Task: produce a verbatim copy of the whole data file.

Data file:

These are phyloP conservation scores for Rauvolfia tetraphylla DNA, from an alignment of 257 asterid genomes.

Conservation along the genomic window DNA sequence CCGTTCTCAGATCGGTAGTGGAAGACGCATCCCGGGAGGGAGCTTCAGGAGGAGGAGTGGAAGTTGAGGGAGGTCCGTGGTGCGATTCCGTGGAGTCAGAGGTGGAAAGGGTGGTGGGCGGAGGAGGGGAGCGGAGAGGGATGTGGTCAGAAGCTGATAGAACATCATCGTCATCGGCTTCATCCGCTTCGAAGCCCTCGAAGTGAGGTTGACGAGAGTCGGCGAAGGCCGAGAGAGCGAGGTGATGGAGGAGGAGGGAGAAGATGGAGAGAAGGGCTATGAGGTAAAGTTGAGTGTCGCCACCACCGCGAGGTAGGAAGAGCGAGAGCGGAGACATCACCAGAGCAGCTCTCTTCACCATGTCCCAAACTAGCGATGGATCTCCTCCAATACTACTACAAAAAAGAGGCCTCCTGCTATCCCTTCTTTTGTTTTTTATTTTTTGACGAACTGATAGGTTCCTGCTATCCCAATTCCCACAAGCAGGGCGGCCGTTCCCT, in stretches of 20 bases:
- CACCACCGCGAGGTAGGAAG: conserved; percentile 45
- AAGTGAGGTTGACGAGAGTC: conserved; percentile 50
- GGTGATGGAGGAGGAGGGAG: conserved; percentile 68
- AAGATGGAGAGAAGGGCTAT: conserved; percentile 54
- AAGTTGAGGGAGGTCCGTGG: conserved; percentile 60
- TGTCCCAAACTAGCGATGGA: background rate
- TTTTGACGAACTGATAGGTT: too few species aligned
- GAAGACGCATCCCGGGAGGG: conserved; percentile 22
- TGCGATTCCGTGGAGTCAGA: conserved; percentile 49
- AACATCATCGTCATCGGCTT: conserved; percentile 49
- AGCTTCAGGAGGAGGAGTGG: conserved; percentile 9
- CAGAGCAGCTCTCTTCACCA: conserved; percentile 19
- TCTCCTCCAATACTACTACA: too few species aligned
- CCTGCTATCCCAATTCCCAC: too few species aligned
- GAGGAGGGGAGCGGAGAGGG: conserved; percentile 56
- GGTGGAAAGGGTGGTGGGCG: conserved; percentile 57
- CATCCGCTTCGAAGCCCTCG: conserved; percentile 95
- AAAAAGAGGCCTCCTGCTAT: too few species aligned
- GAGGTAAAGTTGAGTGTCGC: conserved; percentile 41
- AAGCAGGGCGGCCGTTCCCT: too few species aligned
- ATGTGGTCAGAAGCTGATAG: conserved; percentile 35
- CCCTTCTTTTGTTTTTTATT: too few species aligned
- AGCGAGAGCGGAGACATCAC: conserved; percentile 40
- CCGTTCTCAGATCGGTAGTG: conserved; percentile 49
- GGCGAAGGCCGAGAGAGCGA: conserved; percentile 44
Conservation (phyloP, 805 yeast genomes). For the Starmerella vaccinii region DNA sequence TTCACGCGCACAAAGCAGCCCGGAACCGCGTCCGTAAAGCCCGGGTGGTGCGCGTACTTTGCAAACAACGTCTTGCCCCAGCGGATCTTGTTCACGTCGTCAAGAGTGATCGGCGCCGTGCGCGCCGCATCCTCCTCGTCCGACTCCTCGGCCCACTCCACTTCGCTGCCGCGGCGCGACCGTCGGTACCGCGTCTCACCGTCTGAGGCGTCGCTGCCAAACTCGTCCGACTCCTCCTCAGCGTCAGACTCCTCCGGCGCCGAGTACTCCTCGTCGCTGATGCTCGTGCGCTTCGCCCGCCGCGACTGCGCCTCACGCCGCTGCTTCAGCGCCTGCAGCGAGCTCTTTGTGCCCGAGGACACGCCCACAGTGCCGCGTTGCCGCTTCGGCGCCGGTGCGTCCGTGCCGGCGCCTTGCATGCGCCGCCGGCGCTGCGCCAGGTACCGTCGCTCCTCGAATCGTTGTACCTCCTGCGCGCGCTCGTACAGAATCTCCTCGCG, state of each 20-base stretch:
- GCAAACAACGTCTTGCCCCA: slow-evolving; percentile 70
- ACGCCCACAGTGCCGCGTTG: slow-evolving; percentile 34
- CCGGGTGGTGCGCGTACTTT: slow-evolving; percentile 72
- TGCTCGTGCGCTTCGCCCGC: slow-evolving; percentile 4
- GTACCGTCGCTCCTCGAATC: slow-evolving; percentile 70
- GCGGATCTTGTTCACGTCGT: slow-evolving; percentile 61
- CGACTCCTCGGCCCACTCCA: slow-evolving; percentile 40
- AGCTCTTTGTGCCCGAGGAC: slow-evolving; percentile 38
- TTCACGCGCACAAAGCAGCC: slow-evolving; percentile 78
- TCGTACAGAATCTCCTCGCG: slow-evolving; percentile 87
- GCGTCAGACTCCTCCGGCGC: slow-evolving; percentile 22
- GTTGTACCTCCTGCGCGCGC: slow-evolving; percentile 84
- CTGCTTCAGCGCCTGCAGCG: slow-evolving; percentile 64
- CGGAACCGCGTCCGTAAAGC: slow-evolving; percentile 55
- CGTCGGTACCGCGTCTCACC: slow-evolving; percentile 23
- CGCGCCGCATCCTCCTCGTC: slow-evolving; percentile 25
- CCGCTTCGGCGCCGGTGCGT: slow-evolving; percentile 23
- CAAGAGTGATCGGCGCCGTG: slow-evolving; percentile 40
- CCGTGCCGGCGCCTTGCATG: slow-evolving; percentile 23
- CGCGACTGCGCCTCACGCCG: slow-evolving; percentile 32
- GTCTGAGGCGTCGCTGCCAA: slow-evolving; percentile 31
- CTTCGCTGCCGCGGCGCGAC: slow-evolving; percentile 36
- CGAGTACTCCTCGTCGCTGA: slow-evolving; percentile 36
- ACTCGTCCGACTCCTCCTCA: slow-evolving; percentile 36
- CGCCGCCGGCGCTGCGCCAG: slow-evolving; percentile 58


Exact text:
These are phyloP conservation scores for Rauvolfia tetraphylla DNA, from an alignment of 257 asterid genomes.

Conservation along the genomic window DNA sequence CCGTTCTCAGATCGGTAGTGGAAGACGCATCCCGGGAGGGAGCTTCAGGAGGAGGAGTGGAAGTTGAGGGAGGTCCGTGGTGCGATTCCGTGGAGTCAGAGGTGGAAAGGGTGGTGGGCGGAGGAGGGGAGCGGAGAGGGATGTGGTCAGAAGCTGATAGAACATCATCGTCATCGGCTTCATCCGCTTCGAAGCCCTCGAAGTGAGGTTGACGAGAGTCGGCGAAGGCCGAGAGAGCGAGGTGATGGAGGAGGAGGGAGAAGATGGAGAGAAGGGCTATGAGGTAAAGTTGAGTGTCGCCACCACCGCGAGGTAGGAAGAGCGAGAGCGGAGACATCACCAGAGCAGCTCTCTTCACCATGTCCCAAACTAGCGATGGATCTCCTCCAATACTACTACAAAAAAGAGGCCTCCTGCTATCCCTTCTTTTGTTTTTTATTTTTTGACGAACTGATAGGTTCCTGCTATCCCAATTCCCACAAGCAGGGCGGCCGTTCCCT, in stretches of 20 bases:
- CACCACCGCGAGGTAGGAAG: conserved; percentile 45
- AAGTGAGGTTGACGAGAGTC: conserved; percentile 50
- GGTGATGGAGGAGGAGGGAG: conserved; percentile 68
- AAGATGGAGAGAAGGGCTAT: conserved; percentile 54
- AAGTTGAGGGAGGTCCGTGG: conserved; percentile 60
- TGTCCCAAACTAGCGATGGA: background rate
- TTTTGACGAACTGATAGGTT: too few species aligned
- GAAGACGCATCCCGGGAGGG: conserved; percentile 22
- TGCGATTCCGTGGAGTCAGA: conserved; percentile 49
- AACATCATCGTCATCGGCTT: conserved; percentile 49
- AGCTTCAGGAGGAGGAGTGG: conserved; percentile 9
- CAGAGCAGCTCTCTTCACCA: conserved; percentile 19
- TCTCCTCCAATACTACTACA: too few species aligned
- CCTGCTATCCCAATTCCCAC: too few species aligned
- GAGGAGGGGAGCGGAGAGGG: conserved; percentile 56
- GGTGGAAAGGGTGGTGGGCG: conserved; percentile 57
- CATCCGCTTCGAAGCCCTCG: conserved; percentile 95
- AAAAAGAGGCCTCCTGCTAT: too few species aligned
- GAGGTAAAGTTGAGTGTCGC: conserved; percentile 41
- AAGCAGGGCGGCCGTTCCCT: too few species aligned
- ATGTGGTCAGAAGCTGATAG: conserved; percentile 35
- CCCTTCTTTTGTTTTTTATT: too few species aligned
- AGCGAGAGCGGAGACATCAC: conserved; percentile 40
- CCGTTCTCAGATCGGTAGTG: conserved; percentile 49
- GGCGAAGGCCGAGAGAGCGA: conserved; percentile 44
Conservation (phyloP, 805 yeast genomes). For the Starmerella vaccinii region DNA sequence TTCACGCGCACAAAGCAGCCCGGAACCGCGTCCGTAAAGCCCGGGTGGTGCGCGTACTTTGCAAACAACGTCTTGCCCCAGCGGATCTTGTTCACGTCGTCAAGAGTGATCGGCGCCGTGCGCGCCGCATCCTCCTCGTCCGACTCCTCGGCCCACTCCACTTCGCTGCCGCGGCGCGACCGTCGGTACCGCGTCTCACCGTCTGAGGCGTCGCTGCCAAACTCGTCCGACTCCTCCTCAGCGTCAGACTCCTCCGGCGCCGAGTACTCCTCGTCGCTGATGCTCGTGCGCTTCGCCCGCCGCGACTGCGCCTCACGCCGCTGCTTCAGCGCCTGCAGCGAGCTCTTTGTGCCCGAGGACACGCCCACAGTGCCGCGTTGCCGCTTCGGCGCCGGTGCGTCCGTGCCGGCGCCTTGCATGCGCCGCCGGCGCTGCGCCAGGTACCGTCGCTCCTCGAATCGTTGTACCTCCTGCGCGCGCTCGTACAGAATCTCCTCGCG, state of each 20-base stretch:
- GCAAACAACGTCTTGCCCCA: slow-evolving; percentile 70
- ACGCCCACAGTGCCGCGTTG: slow-evolving; percentile 34
- CCGGGTGGTGCGCGTACTTT: slow-evolving; percentile 72
- TGCTCGTGCGCTTCGCCCGC: slow-evolving; percentile 4
- GTACCGTCGCTCCTCGAATC: slow-evolving; percentile 70
- GCGGATCTTGTTCACGTCGT: slow-evolving; percentile 61
- CGACTCCTCGGCCCACTCCA: slow-evolving; percentile 40
- AGCTCTTTGTGCCCGAGGAC: slow-evolving; percentile 38
- TTCACGCGCACAAAGCAGCC: slow-evolving; percentile 78
- TCGTACAGAATCTCCTCGCG: slow-evolving; percentile 87
- GCGTCAGACTCCTCCGGCGC: slow-evolving; percentile 22
- GTTGTACCTCCTGCGCGCGC: slow-evolving; percentile 84
- CTGCTTCAGCGCCTGCAGCG: slow-evolving; percentile 64
- CGGAACCGCGTCCGTAAAGC: slow-evolving; percentile 55
- CGTCGGTACCGCGTCTCACC: slow-evolving; percentile 23
- CGCGCCGCATCCTCCTCGTC: slow-evolving; percentile 25
- CCGCTTCGGCGCCGGTGCGT: slow-evolving; percentile 23
- CAAGAGTGATCGGCGCCGTG: slow-evolving; percentile 40
- CCGTGCCGGCGCCTTGCATG: slow-evolving; percentile 23
- CGCGACTGCGCCTCACGCCG: slow-evolving; percentile 32
- GTCTGAGGCGTCGCTGCCAA: slow-evolving; percentile 31
- CTTCGCTGCCGCGGCGCGAC: slow-evolving; percentile 36
- CGAGTACTCCTCGTCGCTGA: slow-evolving; percentile 36
- ACTCGTCCGACTCCTCCTCA: slow-evolving; percentile 36
- CGCCGCCGGCGCTGCGCCAG: slow-evolving; percentile 58